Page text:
Folklorist Stuart Eydmann has forwarded this picture from a Russian publicaion of an British Army pipes & drums in Salonika, Greece, in 1905.
The Schotlandskyie (Scotsmen) must have been there as part of some Balkan action which pre-dates the Salonika Campaign of WW1. All information gratefully received.
I try to keep tabs on what is happening in the world of music with the view to informing pipers and pipe bands of what we should be doing re Covid-19.
My last reference to the pandemic and peformance mentioned our necessary change from the circle to the safer concert or orchestral formation and queried the possibility of infection-bearing droplets emanating from drones and chanters.
A survey by the Vienna Philharmonic Orchestra found that spray from woodwind and brass went about 50 centimetres from the player’s mouth and the flute 75 centimetres, but most of any aerosol, infected or otherwise, was retained in the instrument: trumpet, clarinet, oboe. I think it is reasonable to assume that the same would be the case for the bagpipe.
I quote from the article: ‘The goal of the experiment was to capture images of musicians’ breath escaping from their noses, in gaps between lips and reeds or mouthpieces, and from the other ends of their instruments.
‘A mix of oxygen and saline solution streamed through the tubes to increase visibility for the camera. So, inspired by a study exploring how droplets spread when patients use an inhaler, Fritz Sterz, a professor at the Vienna Medical University and expert in performing arts medicine, set up the aerosol experiment.
‘And lo and behold, we saw that not much was coming out at all. In fact, it was close to nothing,’ Sterz says. The droplets musicians released spread 50 centimetres around their mouth and nose, but almost none emerged through the end of the trumpet, bugle, clarinet, oboe or the bassoon.’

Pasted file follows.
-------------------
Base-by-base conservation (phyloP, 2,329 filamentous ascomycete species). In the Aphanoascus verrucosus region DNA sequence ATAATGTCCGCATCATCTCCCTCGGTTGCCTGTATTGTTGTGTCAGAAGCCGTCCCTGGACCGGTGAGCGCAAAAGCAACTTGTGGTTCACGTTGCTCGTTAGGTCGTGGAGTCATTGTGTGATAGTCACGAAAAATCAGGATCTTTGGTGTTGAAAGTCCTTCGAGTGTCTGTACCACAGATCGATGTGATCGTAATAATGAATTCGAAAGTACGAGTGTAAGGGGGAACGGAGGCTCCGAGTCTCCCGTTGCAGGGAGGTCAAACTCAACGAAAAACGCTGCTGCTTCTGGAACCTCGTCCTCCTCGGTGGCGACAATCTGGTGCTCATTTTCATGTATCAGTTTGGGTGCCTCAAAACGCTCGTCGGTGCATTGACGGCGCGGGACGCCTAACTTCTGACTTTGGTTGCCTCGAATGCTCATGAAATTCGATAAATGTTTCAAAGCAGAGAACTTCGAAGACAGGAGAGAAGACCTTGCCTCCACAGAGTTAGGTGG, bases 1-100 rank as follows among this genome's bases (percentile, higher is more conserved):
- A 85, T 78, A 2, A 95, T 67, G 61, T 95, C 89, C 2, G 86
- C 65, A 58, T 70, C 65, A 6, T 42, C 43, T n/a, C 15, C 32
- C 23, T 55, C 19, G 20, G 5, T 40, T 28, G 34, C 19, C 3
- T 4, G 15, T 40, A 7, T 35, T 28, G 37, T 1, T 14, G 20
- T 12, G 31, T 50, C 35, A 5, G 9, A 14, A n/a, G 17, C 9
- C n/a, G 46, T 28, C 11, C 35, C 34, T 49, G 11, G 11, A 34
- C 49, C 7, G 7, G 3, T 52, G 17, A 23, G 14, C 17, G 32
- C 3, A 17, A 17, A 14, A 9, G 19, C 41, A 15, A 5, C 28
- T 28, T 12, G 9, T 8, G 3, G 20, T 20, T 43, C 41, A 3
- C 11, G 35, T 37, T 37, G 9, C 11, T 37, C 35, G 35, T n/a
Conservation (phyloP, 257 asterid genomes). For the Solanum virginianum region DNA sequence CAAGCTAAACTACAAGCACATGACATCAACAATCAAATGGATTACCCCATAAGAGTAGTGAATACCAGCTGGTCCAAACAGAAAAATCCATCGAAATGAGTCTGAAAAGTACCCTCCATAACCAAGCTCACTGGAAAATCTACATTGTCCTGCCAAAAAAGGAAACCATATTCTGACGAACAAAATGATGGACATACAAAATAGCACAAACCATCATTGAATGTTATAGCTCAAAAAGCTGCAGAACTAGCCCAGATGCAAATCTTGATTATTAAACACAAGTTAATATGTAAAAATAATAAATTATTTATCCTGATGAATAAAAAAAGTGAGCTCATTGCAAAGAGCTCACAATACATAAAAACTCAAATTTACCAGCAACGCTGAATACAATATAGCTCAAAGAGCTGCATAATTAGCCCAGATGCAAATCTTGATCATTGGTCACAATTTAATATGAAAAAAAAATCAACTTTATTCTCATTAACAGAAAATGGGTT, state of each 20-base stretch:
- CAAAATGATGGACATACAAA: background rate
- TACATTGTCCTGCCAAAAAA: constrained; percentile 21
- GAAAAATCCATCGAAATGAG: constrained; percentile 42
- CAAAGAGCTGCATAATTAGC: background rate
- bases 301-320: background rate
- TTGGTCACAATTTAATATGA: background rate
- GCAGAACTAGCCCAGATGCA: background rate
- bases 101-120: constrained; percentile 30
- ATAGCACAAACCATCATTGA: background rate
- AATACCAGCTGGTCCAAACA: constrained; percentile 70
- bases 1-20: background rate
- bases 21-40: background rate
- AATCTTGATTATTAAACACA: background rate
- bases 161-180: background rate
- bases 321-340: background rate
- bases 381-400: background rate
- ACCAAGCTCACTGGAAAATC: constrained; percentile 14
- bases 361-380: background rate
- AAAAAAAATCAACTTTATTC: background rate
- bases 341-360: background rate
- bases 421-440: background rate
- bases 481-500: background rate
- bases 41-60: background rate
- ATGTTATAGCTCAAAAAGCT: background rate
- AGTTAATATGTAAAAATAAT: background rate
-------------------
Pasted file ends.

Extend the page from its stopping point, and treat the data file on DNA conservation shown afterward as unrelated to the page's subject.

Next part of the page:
Using these findings the Austrian government sanctioned performances by their world famous band to social distanced audiences of 100 and the Salzburg Festival has gone ahead – indoors.
The current advice to pipe bands is not to practice even outdoors. But using orchestral/concert formation and keeping distanced why is this not possible? Six weeks of summer left in Scotland and not a pipe played – well hardly. Do not expect everything to be back to normal by 2021, not by a long way, and, as I say, I hope the G1 pipe majors and leading drummers meeting on Saturday can decide a formula to take us forward.
Read the full article on the Vienna Phil here.
Reader John Campbell, a nephew of James Campbell of Kilberry and sponsor of the Argyllshire Gathering Silver Medal, is looking for a piper for his daughter’s wedding.
John writes: ‘The games season has been decimated by viral events, including Oban which is a pity. There must be a lot of good pipers twiddling their thumbs with no competitions for the foreseeable future.
‘My eldest daughter had her wedding postponed until autumn next year – this bit of bad news was quickly followed by my second daughter announcing her engagement. Her wedding which is going to be on the small side is scheduled for this September at the Bridge of Earn. Do you know of any pipers local to Perth/Bridge of Earn who I might approach to play a tune or two at the wedding?’ Contact John here.
Reader Janette Montague has received this from a relative Jim Nelson now of Southampton, and has kindly passed it on to PP.
Jim wrote: ‘I was reminded yet again of the changes that have taken place in piping since my fingers were first introduced to the practice chanter way back in 1946/7. It also brought to mind an incident which happened about 1950 when I played in the Lesmahagow Boy’s Brigade band.
‘To raise funds, the band would take on Sunday afternoon engagements from the county council to play in the public parks of outlying villages. Well, one of those engagements was in Douglas and during the interval myself and two other youngsters went off to a far corner of the park and gave a rendition of The 12th Street Rag and other jazz type tunes – just for devilment.
‘Well, this hullabaloo must have caught the ear of uncle Archie Templeton who was the P/M and we were subjected to a lecture about how we had just debased the sanctity of Scotland’s national musical instrument. Such was the seriousness of this escapade that when our parents got to know about it, we were made to go and apologise.
‘I should mention that as far as I remember, the County Council paid the band £5 per two hour engagement and were it not for the fact that the bus owner (ex-Boy’s Brigade) supplied both bus and driver for a nominal sum we would have been out of pocket.’
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